My Kind of Country

Country music from a fan's point of view since 2008

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Album Review: Tracy Lawrence – ‘Good Old Days’

If popular culture is to be believed, it seems the 1990s is the hottest decade right now. Most of the ‘new’ television shows are reboots of classics from the era, including Full House and Will & Grace, with the originals casts reprising their roles. In popular music, if you were a major player 20-25 years ago, then its suddenly fashionable to return with new music and slews of concert dates.

In country music, this trend extends to the return of Faith Hill and Shania Twain with their first new music in more than a decade while Garth Brooks is wrapping up his massive three-year tour this month in Nashville. Even Dixie Chicks came home to the United States with their first tour in ten years. What’s old is new again or rather the music that defined my childhood is suddenly hip again.

It would be a stretch to place Tracy Lawrence at the same level since he was never a global superstar or wheeled much influence on an international stage. But he was one of the most consistent and traditional artists in his day, with a catalog that more than stands up to anything released by the artists who may have eclipsed him in status.

To celebrate this resurgence, Lawrence has released Good Ole Days, which recognizes what he refers to as a ‘hunger for the music from my era.’ The album pairs him with modern day country artists singing his hits. The whole concept does seem like a gimmick, a cash grab for the gullible fan unaware they are likely only lining the pockets of the executive who dreamt up this project. But really it’s a chance to finally hear country’s current class sing real well-written songs for the first time in their careers. I jumped at the chance to review this album simply so I could hear how these artists sound when forced to interrupt the actual country music. I’ve always had a theory that there is talent there if these artists had the proper vehicle to show it off.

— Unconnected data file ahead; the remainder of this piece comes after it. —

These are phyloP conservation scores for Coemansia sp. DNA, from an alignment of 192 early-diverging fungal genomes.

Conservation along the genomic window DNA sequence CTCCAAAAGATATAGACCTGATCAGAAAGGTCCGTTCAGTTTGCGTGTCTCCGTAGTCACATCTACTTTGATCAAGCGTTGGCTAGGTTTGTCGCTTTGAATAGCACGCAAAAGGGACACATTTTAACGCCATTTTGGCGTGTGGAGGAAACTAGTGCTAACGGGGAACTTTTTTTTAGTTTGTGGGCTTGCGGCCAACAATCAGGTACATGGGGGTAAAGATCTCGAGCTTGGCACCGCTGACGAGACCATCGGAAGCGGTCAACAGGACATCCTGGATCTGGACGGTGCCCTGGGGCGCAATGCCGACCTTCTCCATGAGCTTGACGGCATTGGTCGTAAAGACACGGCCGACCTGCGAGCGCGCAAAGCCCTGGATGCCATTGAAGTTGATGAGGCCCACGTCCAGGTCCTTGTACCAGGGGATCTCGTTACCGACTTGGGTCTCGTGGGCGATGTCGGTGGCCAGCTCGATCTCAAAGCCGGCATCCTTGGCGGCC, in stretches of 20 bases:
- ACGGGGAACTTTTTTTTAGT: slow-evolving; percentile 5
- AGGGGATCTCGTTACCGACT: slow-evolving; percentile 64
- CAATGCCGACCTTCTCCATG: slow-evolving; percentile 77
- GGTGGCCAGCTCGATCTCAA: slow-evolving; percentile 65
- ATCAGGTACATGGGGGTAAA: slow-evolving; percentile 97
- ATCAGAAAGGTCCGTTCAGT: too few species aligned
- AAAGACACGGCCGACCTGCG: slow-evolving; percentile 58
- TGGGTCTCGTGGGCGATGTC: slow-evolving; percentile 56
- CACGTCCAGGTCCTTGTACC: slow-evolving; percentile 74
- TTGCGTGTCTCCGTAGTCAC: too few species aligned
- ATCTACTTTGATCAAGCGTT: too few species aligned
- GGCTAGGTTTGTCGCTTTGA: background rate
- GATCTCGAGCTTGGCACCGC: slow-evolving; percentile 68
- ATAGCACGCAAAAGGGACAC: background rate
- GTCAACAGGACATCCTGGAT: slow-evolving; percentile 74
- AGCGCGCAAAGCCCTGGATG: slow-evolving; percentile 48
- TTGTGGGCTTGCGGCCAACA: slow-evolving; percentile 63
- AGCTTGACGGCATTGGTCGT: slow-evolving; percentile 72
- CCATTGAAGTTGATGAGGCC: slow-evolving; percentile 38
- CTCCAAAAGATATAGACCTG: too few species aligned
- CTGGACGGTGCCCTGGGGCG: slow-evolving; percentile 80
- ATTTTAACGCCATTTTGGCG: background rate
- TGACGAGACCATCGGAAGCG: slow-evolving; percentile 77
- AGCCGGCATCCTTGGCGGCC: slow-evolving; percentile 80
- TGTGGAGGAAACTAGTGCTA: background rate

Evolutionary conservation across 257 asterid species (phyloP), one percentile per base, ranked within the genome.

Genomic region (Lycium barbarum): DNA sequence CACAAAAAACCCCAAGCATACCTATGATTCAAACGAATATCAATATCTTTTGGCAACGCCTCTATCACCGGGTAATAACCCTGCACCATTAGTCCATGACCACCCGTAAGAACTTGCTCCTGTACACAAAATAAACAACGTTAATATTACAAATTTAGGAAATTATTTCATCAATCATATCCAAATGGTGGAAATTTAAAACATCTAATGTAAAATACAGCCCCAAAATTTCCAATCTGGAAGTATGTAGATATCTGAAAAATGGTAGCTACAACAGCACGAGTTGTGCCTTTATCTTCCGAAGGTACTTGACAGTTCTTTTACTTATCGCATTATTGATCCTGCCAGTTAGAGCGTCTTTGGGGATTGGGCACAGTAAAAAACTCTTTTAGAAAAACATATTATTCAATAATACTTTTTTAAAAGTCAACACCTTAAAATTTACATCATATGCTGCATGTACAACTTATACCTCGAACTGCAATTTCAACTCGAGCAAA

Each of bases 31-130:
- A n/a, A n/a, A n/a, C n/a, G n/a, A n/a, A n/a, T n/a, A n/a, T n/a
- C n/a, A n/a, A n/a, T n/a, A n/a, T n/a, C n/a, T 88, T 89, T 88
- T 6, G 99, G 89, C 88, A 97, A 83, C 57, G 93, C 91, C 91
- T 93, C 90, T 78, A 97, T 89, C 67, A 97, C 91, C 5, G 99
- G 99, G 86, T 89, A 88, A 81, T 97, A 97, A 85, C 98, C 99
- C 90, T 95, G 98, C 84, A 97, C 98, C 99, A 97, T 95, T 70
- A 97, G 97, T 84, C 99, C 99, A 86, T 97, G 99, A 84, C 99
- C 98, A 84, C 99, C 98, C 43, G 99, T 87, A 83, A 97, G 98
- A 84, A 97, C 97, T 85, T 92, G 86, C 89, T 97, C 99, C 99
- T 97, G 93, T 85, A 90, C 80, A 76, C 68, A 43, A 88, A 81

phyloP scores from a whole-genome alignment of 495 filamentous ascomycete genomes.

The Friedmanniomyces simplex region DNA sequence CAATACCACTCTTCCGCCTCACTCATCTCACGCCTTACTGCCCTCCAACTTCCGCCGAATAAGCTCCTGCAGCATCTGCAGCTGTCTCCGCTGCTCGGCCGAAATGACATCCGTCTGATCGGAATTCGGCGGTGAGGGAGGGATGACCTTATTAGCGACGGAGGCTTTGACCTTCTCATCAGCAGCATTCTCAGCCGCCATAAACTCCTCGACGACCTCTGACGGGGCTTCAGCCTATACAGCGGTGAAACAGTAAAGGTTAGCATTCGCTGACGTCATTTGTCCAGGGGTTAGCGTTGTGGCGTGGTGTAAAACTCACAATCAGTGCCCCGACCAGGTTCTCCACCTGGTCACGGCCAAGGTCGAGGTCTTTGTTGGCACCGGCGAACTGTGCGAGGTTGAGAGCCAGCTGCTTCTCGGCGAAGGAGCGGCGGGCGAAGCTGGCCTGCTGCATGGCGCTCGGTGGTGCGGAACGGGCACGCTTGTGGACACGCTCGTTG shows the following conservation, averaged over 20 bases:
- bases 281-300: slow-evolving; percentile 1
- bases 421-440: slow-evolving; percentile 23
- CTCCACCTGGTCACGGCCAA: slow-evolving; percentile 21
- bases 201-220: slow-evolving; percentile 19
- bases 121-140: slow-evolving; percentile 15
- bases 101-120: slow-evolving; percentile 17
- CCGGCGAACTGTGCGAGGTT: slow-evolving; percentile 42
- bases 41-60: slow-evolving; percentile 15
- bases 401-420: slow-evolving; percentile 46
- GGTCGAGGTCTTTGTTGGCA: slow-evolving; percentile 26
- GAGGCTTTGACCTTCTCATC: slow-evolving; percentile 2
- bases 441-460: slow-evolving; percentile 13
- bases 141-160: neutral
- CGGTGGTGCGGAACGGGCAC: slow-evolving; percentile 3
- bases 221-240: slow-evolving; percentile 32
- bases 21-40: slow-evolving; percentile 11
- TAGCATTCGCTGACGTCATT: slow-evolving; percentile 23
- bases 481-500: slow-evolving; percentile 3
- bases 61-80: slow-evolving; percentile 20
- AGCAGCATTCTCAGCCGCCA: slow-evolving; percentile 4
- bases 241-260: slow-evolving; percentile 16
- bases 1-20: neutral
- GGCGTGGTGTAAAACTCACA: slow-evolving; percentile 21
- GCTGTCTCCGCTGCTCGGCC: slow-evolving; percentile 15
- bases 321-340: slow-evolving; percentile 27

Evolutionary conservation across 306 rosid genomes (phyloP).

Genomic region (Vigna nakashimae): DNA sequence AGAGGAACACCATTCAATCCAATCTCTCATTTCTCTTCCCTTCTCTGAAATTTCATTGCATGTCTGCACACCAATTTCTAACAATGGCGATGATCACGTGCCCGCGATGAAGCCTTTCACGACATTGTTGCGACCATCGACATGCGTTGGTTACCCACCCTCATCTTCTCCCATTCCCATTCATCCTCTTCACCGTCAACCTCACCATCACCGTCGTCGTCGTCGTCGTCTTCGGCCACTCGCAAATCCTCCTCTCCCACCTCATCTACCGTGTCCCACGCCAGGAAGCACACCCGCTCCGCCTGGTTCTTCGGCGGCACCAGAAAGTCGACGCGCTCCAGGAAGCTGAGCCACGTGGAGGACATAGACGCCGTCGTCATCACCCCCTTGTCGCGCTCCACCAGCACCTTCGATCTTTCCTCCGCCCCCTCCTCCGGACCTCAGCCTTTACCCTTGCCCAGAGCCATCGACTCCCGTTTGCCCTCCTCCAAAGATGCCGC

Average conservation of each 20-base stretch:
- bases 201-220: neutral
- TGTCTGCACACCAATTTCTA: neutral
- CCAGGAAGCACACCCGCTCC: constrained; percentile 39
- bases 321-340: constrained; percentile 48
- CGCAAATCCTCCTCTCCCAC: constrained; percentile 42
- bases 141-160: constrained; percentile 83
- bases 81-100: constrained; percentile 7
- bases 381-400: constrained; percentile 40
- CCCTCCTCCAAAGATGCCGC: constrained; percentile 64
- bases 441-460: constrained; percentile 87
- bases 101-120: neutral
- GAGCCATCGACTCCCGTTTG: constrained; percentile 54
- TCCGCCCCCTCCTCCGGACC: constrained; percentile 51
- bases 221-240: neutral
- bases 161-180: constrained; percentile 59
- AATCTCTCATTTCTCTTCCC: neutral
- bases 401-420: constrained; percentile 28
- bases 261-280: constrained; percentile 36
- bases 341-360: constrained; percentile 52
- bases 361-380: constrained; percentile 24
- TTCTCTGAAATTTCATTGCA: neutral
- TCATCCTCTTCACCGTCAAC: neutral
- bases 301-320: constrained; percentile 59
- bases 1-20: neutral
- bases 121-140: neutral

This is the proper vehicle because instead of the artists making these songs their own, with their typical non-country producers and such, they have to stick within the confines of the original arrangements, including the steel, fiddle, and twang. Without the ability to hide, every weakness would be on the table.

Luke Bryan tackles Lawrence’s 1991 debut “Sticks and Stones” and handles it well. I wasn’t impressed with Jason Aldean’s take on “Just Can’t Break It to My Heart,” his voice was a bit too dirty, but the energy was good.

I remember reading in Quotable Country, on the dearly-departed Country California, Justin Moore says if he had a say he would make an album in the vein of I See It Now. He goes back a bit further here with “Alibis” and knocks it out of the park. Moore is a great country singer and it’s a shame he has to reside in this current climate.

Dustin Lynch sounds exactly like a young Lawrence on “Texas Tornado,” which is kind of scary. His performance isn’t excellent, but it’s damn close. I was surprised Miranda Lambert, who has been known to belt this out in concert, wasn’t singing it but that could’ve been label politics.

Probably the newest artist featured here is Luke Combs, who just hit number one with “When It Rains It Pours.” There’s no mistaking he’s a country singer and he easily pulls this off. The same is true for Chris Young, but he sounds like he’s just going through the paces on “If The Good Die Young.” If he had just let go the results could’ve been incredible.

The legend of Tim McGraw is he moved to Nashville on May 9, 1989, and has always said he’s more of a storyteller while Keith Whitley is a singer. I agree wholeheartedly, but his performance of “Time Marches On” is bland. In contrast, Easton Corbin shines on “Paint Me A Birmingham.”